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Review and Experimental Verification of X-ray Dark-field Signal Interpretations with Respect to Quantitative Isotropic and Anisotropic Dark-field Computed Tomography

: Graetz, Jonas; Balles, Andreas; Hanke, Randolf; Zabler, Simon

Fulltext urn:nbn:de:0011-n-6185318 (2.2 MByte PDF)
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Created on: 16.12.2020

Physics in medicine and biology 65 (2020), No.23, Art. 235017, 22 pp.
ISSN: 0031-9155
European Commission EC
H2020; 814485; LEE-BED
Innovation test bed for development and production of nanomaterials for lightweight embedded electronics
Journal Article, Electronic Publication
Fraunhofer IZFP ()
Fraunhofer IIS ()
talbot interferometry; computed tomography; ultra small angle scattering; dark-field imaging; anisotropic dark-field; dark-field signal origination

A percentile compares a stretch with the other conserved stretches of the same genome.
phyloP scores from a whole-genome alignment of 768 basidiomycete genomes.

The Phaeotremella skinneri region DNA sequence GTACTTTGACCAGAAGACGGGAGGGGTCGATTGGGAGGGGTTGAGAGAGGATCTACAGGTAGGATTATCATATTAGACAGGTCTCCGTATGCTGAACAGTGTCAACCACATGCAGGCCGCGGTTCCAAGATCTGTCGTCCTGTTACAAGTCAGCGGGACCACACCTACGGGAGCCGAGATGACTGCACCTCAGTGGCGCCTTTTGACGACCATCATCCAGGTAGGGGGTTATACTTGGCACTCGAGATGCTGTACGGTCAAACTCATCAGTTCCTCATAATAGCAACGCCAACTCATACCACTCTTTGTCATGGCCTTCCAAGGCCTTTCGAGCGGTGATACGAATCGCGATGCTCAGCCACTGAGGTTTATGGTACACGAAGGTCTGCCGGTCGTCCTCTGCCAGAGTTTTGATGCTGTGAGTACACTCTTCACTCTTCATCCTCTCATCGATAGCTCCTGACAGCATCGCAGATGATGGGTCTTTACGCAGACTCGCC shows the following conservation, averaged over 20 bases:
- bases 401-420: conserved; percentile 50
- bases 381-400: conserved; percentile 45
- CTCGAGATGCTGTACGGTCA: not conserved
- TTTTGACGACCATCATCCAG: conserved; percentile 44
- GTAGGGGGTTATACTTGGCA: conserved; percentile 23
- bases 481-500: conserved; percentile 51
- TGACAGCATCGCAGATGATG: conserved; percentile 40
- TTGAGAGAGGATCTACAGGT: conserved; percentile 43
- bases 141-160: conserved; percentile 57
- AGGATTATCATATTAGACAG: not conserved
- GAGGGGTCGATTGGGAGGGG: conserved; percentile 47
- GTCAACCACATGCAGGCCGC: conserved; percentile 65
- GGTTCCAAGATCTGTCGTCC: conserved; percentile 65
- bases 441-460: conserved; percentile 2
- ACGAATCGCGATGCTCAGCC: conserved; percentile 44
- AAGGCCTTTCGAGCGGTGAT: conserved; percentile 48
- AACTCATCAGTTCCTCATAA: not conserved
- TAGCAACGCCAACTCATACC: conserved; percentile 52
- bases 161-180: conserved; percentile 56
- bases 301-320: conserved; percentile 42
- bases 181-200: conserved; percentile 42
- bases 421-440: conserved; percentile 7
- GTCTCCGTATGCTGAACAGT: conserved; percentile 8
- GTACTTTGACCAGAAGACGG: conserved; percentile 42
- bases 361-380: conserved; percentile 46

Talbot(-Lau) interferometric x-ray and neutron dark-field imaging has, over the past decade, gained substantial interest for its ability to provide insights into a sample’s microstructure below the imaging resolution by means of ultra small angle scattering effects. Quantitative interpretations of such images depend on models of the signal origination process that relate the observable image contrast to underlying physical processes. A review of such models is given here and their relation to the wave optical derivations by Yashiro et al and Lynch et al as well as to small angle scattering is discussed. Fresnel scaling is introduced to explain the characteristic distance dependence observed in cone beam geometries. Moreover, a model describing the anisotropic signals of fibrous objects is derived. The Yashiro-Lynch model is experimentally verified both in radiographic and tomographic imaging in a monochromatic synchrotron setting, considering both the effects of material and positional dependence of the resulting dark-field contrast. The effect of varying sample–detector distance on the dark-field signal is shown to be non-negligible for tomographic imaging, yet can be largely compensated for by symmetric acquisition trajectories. The derived orientation dependence of the dark-field contrast of fibrous materials both with respect to variations in autocorrelation width and scattering cross section is experimentally validated using carbon fiber reinforced rods.